Interactive: What Should be the Death of the Birth/Death Model
Of all the activities the US government undertakes, it’s the misleading ones that seem to occur most consistently. Revisions are always a good example, and one of the ugliest this week, well… at least tomorrow, will be the Friday jobs report. It’s expected to show a staggering 824,000 additional job losses between April and March of 2008, the largest such revision in nearly two decades.
How is this possible? Well, the error comes by way of a statistical shortcut the Bureau of Labor Statistics relies upon called the “birth/death model.” It takes for granted that the number of jobs lost at companies shutting down is roughly equal to the number of jobs being added at brand-new startups. How this assumption could possibly hold true in a steep economic downturn is anyone’s guess.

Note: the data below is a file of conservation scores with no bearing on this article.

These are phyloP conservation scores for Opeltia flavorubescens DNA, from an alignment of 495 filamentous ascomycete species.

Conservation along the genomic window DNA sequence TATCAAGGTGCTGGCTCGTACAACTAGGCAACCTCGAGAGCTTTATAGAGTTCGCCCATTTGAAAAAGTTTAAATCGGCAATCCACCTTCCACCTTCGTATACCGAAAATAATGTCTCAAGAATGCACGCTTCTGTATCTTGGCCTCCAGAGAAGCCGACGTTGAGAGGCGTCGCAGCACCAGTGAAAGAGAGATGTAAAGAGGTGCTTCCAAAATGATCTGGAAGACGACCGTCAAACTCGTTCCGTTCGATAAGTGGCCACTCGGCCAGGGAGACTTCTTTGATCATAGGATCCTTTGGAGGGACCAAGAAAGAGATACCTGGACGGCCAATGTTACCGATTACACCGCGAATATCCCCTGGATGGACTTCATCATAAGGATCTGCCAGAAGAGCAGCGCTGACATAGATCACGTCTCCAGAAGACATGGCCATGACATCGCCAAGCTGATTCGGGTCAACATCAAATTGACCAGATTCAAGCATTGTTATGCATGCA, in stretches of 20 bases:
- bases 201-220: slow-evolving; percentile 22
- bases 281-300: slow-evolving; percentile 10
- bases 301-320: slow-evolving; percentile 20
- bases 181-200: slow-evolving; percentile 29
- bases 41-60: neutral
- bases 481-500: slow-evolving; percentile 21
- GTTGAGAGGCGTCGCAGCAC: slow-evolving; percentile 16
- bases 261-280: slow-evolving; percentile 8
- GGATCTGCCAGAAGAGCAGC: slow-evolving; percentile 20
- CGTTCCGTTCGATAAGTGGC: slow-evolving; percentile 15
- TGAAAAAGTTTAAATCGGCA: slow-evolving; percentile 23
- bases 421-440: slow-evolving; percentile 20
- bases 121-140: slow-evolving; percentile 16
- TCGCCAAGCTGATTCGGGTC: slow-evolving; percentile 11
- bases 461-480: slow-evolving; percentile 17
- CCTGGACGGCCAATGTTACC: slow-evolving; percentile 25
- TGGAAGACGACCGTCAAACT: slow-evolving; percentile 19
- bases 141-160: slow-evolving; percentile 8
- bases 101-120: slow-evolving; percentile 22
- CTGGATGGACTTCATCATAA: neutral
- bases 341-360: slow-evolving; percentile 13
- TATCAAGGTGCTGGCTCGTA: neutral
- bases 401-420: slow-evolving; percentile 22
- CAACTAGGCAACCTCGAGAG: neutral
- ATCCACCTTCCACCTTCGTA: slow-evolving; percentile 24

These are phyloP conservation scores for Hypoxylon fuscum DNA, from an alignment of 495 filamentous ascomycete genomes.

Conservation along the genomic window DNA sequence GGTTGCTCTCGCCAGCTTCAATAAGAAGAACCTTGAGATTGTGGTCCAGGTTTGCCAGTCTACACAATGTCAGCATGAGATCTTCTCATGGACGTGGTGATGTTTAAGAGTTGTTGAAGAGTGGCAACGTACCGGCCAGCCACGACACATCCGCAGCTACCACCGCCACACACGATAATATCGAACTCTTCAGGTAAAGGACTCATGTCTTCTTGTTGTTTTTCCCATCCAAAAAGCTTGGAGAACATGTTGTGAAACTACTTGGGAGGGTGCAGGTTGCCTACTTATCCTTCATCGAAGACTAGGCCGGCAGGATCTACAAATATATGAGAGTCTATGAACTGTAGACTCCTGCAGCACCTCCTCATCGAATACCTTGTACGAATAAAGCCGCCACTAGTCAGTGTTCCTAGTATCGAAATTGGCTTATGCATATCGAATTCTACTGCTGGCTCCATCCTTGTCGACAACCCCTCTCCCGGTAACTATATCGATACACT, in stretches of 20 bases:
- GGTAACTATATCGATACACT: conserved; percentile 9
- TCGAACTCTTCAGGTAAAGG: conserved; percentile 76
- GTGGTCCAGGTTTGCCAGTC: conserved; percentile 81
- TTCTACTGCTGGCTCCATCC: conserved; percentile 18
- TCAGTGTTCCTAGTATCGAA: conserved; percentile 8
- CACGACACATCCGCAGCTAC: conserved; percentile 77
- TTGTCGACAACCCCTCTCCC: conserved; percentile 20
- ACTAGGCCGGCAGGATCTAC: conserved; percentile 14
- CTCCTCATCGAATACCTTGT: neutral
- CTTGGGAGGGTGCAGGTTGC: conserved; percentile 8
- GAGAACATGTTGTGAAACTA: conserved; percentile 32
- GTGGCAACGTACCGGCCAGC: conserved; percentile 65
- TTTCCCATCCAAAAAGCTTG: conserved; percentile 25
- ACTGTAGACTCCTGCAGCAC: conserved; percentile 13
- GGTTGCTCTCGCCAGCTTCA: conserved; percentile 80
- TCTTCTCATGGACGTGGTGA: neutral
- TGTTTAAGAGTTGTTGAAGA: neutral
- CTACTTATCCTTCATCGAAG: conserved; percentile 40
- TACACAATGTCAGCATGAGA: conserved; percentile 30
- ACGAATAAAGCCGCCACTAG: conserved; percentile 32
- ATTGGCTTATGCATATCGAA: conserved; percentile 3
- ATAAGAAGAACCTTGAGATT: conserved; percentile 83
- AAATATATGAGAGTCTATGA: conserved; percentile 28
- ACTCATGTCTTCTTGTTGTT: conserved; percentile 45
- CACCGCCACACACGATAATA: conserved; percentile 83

Via Bloomberg Multimedia, here’s a perfectly unreasonable-looking extrapolation:
The discrepancy shown above is only for a time period ending the first half of 2009. Despite the model’s shortcomings, nothing about it seems to have been tweaked between then and now. So, we shouldn’t be surprised if another 990,000 jobs are in the cards to vanish from the second half of 2009. See Bloomberg’s fun-to-use, detailed, and interactive content in its explanation of how, thanks to this model, 824,000 jobs are disappearing tomorrow… and perhaps more in the future.